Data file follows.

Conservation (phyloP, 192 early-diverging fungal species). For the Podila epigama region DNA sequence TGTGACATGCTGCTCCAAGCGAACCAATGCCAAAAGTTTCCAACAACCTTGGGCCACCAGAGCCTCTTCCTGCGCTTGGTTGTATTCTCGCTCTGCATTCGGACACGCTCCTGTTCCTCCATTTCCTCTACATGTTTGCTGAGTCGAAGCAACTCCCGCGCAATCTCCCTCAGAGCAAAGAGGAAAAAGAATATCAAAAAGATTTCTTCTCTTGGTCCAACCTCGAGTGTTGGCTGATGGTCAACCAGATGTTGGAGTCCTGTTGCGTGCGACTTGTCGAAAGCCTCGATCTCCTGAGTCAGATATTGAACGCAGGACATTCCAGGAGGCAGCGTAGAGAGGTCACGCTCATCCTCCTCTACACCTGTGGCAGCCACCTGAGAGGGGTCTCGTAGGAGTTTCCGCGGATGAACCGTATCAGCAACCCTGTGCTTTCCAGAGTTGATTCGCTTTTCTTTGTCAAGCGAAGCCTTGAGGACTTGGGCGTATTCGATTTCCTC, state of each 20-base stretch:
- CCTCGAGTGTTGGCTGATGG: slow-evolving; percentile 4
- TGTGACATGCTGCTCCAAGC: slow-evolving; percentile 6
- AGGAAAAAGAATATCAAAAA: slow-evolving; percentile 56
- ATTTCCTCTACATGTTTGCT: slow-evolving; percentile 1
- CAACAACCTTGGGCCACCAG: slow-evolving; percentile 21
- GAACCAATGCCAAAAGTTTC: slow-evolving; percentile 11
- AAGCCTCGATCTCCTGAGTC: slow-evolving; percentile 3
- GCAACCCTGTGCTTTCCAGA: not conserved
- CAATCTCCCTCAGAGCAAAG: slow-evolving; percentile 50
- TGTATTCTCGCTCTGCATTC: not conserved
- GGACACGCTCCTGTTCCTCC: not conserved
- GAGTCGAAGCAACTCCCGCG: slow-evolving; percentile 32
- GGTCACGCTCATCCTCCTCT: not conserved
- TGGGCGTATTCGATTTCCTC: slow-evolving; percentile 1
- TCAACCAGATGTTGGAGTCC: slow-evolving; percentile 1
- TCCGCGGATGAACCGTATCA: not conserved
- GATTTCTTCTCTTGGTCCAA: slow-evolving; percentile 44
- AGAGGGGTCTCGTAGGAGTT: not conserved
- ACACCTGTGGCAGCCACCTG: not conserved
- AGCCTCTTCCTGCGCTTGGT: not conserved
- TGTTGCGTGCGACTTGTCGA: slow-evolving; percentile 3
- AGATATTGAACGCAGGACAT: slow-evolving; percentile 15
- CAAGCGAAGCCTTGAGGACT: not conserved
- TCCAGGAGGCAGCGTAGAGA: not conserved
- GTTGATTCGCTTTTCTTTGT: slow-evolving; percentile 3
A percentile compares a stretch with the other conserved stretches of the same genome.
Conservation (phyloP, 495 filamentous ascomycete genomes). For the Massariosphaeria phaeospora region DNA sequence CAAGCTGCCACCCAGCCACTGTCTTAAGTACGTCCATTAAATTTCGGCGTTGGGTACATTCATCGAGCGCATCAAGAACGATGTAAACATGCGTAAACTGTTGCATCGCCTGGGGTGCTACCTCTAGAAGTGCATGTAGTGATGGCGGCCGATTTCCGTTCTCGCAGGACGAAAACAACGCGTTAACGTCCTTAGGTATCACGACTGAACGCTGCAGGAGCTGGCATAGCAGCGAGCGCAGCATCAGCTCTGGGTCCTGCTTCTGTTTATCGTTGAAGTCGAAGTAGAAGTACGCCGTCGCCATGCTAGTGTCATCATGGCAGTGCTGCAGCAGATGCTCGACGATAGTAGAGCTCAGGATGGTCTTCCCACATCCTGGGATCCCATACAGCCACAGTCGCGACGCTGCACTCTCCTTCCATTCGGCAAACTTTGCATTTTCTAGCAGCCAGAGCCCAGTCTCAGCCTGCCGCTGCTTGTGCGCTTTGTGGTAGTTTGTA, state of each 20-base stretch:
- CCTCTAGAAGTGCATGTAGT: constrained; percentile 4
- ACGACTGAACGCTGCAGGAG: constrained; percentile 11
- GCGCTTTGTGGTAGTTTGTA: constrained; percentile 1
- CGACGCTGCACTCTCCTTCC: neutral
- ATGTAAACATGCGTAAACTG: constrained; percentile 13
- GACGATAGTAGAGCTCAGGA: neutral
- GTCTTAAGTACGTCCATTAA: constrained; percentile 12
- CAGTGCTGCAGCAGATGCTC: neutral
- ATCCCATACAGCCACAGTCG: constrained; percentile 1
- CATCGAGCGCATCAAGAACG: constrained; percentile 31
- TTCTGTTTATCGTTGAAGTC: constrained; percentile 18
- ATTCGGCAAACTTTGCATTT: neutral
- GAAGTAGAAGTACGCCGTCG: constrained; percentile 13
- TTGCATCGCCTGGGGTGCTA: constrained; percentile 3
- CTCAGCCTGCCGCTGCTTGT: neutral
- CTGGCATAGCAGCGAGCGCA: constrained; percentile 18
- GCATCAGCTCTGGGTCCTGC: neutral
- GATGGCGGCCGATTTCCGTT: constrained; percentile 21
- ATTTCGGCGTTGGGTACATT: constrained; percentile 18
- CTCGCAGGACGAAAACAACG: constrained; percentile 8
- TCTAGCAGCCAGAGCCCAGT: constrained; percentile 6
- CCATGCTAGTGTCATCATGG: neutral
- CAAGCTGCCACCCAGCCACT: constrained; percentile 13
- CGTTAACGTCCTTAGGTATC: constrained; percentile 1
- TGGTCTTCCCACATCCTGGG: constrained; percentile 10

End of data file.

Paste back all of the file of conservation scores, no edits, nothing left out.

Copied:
Conservation (phyloP, 192 early-diverging fungal species). For the Podila epigama region DNA sequence TGTGACATGCTGCTCCAAGCGAACCAATGCCAAAAGTTTCCAACAACCTTGGGCCACCAGAGCCTCTTCCTGCGCTTGGTTGTATTCTCGCTCTGCATTCGGACACGCTCCTGTTCCTCCATTTCCTCTACATGTTTGCTGAGTCGAAGCAACTCCCGCGCAATCTCCCTCAGAGCAAAGAGGAAAAAGAATATCAAAAAGATTTCTTCTCTTGGTCCAACCTCGAGTGTTGGCTGATGGTCAACCAGATGTTGGAGTCCTGTTGCGTGCGACTTGTCGAAAGCCTCGATCTCCTGAGTCAGATATTGAACGCAGGACATTCCAGGAGGCAGCGTAGAGAGGTCACGCTCATCCTCCTCTACACCTGTGGCAGCCACCTGAGAGGGGTCTCGTAGGAGTTTCCGCGGATGAACCGTATCAGCAACCCTGTGCTTTCCAGAGTTGATTCGCTTTTCTTTGTCAAGCGAAGCCTTGAGGACTTGGGCGTATTCGATTTCCTC, state of each 20-base stretch:
- CCTCGAGTGTTGGCTGATGG: slow-evolving; percentile 4
- TGTGACATGCTGCTCCAAGC: slow-evolving; percentile 6
- AGGAAAAAGAATATCAAAAA: slow-evolving; percentile 56
- ATTTCCTCTACATGTTTGCT: slow-evolving; percentile 1
- CAACAACCTTGGGCCACCAG: slow-evolving; percentile 21
- GAACCAATGCCAAAAGTTTC: slow-evolving; percentile 11
- AAGCCTCGATCTCCTGAGTC: slow-evolving; percentile 3
- GCAACCCTGTGCTTTCCAGA: not conserved
- CAATCTCCCTCAGAGCAAAG: slow-evolving; percentile 50
- TGTATTCTCGCTCTGCATTC: not conserved
- GGACACGCTCCTGTTCCTCC: not conserved
- GAGTCGAAGCAACTCCCGCG: slow-evolving; percentile 32
- GGTCACGCTCATCCTCCTCT: not conserved
- TGGGCGTATTCGATTTCCTC: slow-evolving; percentile 1
- TCAACCAGATGTTGGAGTCC: slow-evolving; percentile 1
- TCCGCGGATGAACCGTATCA: not conserved
- GATTTCTTCTCTTGGTCCAA: slow-evolving; percentile 44
- AGAGGGGTCTCGTAGGAGTT: not conserved
- ACACCTGTGGCAGCCACCTG: not conserved
- AGCCTCTTCCTGCGCTTGGT: not conserved
- TGTTGCGTGCGACTTGTCGA: slow-evolving; percentile 3
- AGATATTGAACGCAGGACAT: slow-evolving; percentile 15
- CAAGCGAAGCCTTGAGGACT: not conserved
- TCCAGGAGGCAGCGTAGAGA: not conserved
- GTTGATTCGCTTTTCTTTGT: slow-evolving; percentile 3
A percentile compares a stretch with the other conserved stretches of the same genome.
Conservation (phyloP, 495 filamentous ascomycete genomes). For the Massariosphaeria phaeospora region DNA sequence CAAGCTGCCACCCAGCCACTGTCTTAAGTACGTCCATTAAATTTCGGCGTTGGGTACATTCATCGAGCGCATCAAGAACGATGTAAACATGCGTAAACTGTTGCATCGCCTGGGGTGCTACCTCTAGAAGTGCATGTAGTGATGGCGGCCGATTTCCGTTCTCGCAGGACGAAAACAACGCGTTAACGTCCTTAGGTATCACGACTGAACGCTGCAGGAGCTGGCATAGCAGCGAGCGCAGCATCAGCTCTGGGTCCTGCTTCTGTTTATCGTTGAAGTCGAAGTAGAAGTACGCCGTCGCCATGCTAGTGTCATCATGGCAGTGCTGCAGCAGATGCTCGACGATAGTAGAGCTCAGGATGGTCTTCCCACATCCTGGGATCCCATACAGCCACAGTCGCGACGCTGCACTCTCCTTCCATTCGGCAAACTTTGCATTTTCTAGCAGCCAGAGCCCAGTCTCAGCCTGCCGCTGCTTGTGCGCTTTGTGGTAGTTTGTA, state of each 20-base stretch:
- CCTCTAGAAGTGCATGTAGT: constrained; percentile 4
- ACGACTGAACGCTGCAGGAG: constrained; percentile 11
- GCGCTTTGTGGTAGTTTGTA: constrained; percentile 1
- CGACGCTGCACTCTCCTTCC: neutral
- ATGTAAACATGCGTAAACTG: constrained; percentile 13
- GACGATAGTAGAGCTCAGGA: neutral
- GTCTTAAGTACGTCCATTAA: constrained; percentile 12
- CAGTGCTGCAGCAGATGCTC: neutral
- ATCCCATACAGCCACAGTCG: constrained; percentile 1
- CATCGAGCGCATCAAGAACG: constrained; percentile 31
- TTCTGTTTATCGTTGAAGTC: constrained; percentile 18
- ATTCGGCAAACTTTGCATTT: neutral
- GAAGTAGAAGTACGCCGTCG: constrained; percentile 13
- TTGCATCGCCTGGGGTGCTA: constrained; percentile 3
- CTCAGCCTGCCGCTGCTTGT: neutral
- CTGGCATAGCAGCGAGCGCA: constrained; percentile 18
- GCATCAGCTCTGGGTCCTGC: neutral
- GATGGCGGCCGATTTCCGTT: constrained; percentile 21
- ATTTCGGCGTTGGGTACATT: constrained; percentile 18
- CTCGCAGGACGAAAACAACG: constrained; percentile 8
- TCTAGCAGCCAGAGCCCAGT: constrained; percentile 6
- CCATGCTAGTGTCATCATGG: neutral
- CAAGCTGCCACCCAGCCACT: constrained; percentile 13
- CGTTAACGTCCTTAGGTATC: constrained; percentile 1
- TGGTCTTCCCACATCCTGGG: constrained; percentile 10